You may have heard of the bystander effect, the psychological theory that some people are less likely to step in to confront a bully when there are others around. According to a November study published in the journal Animal Cognition, domestic pigs have their own set of conflict resolution behaviors that also involve bystanders.
Researchers from the University of Torino in Turin, Italy, observed 104 semi-free ranging pigs over a five-month period and noted any instances of fighting among them, as well as what happened in the aftermath. They found that both victims and aggressors engaged in “reconciliation behavior,” including resting their heads on each other, sitting side-by-side, and touching nose-to-nose, per a press release.
In the study, the authors explained that conflict resolution in social animals, like pigs, humans, primates, and wolves, typically follows one of two paths: “The reunion of former opponents (aggressor and victim) after an aggressive event (reconciliation)” or the introduction of a third party, who either intervenes of their own accord or is solicited by an opponent.
All of the pigs observed were living together on an ethical farm with over 120 acres to roam. By noting their markings, breed, size, and in some cases, genetics, the researchers were able to determine the animals’ kinships. Interestingly, the “reunions” the team witnessed most often involved two distantly related pigs, possibly because the animals were attempting to “improve tolerant cohabitation.” The third-party interventions, on the other hand, most often occurred between more closely related pigs.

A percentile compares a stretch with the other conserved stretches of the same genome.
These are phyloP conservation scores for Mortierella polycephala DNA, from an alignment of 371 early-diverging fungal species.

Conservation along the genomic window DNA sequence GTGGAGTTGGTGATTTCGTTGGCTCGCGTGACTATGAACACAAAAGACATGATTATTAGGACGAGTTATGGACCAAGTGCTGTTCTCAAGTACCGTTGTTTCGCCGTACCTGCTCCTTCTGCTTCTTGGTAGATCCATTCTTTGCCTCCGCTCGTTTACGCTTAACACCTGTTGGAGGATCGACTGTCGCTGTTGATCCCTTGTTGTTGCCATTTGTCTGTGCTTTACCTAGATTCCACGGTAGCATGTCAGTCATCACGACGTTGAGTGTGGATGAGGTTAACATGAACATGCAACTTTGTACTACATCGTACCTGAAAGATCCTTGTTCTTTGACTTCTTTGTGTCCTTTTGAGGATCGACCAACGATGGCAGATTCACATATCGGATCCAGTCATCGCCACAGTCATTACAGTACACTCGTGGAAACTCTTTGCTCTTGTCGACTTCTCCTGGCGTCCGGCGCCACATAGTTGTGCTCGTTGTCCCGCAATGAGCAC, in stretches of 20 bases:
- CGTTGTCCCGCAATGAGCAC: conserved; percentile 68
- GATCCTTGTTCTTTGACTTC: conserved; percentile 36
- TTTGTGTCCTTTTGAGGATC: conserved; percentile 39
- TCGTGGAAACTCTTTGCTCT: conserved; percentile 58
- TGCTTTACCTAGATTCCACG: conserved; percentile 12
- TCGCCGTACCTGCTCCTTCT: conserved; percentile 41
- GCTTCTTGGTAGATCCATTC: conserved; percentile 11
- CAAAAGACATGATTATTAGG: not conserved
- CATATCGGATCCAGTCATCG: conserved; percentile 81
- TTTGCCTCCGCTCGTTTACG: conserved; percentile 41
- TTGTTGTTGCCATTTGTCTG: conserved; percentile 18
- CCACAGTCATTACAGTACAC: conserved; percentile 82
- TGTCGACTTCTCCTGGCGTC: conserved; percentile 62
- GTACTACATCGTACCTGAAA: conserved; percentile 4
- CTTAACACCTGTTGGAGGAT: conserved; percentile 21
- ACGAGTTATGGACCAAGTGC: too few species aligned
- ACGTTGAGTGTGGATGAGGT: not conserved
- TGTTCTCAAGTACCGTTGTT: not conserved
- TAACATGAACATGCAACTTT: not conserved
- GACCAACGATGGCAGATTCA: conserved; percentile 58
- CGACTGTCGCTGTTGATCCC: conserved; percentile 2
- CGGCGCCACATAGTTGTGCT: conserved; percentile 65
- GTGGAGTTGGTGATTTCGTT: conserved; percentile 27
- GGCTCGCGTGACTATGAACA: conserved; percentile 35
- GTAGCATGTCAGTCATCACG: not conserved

When a third-party pig, or bystander, was around, the effect depended on whether the bystander approached the victim or aggressor first. If the victim was approached first, there would be no change in the number of aggressive behaviors, but the victim would be notably less anxious in the time following. If the bystander first approached the aggressor, however, the number of subsequent attacks were “significantly reduced,” per the press release.
Though the authors stressed that their findings were based only on one group of animals and may not represent the behavior of the entirety of the species, they concluded “that pigs might possess socio-emotional regulation abilities to change their own or others’ experience.” Yet another example of animals being smarter than we may give them credit for.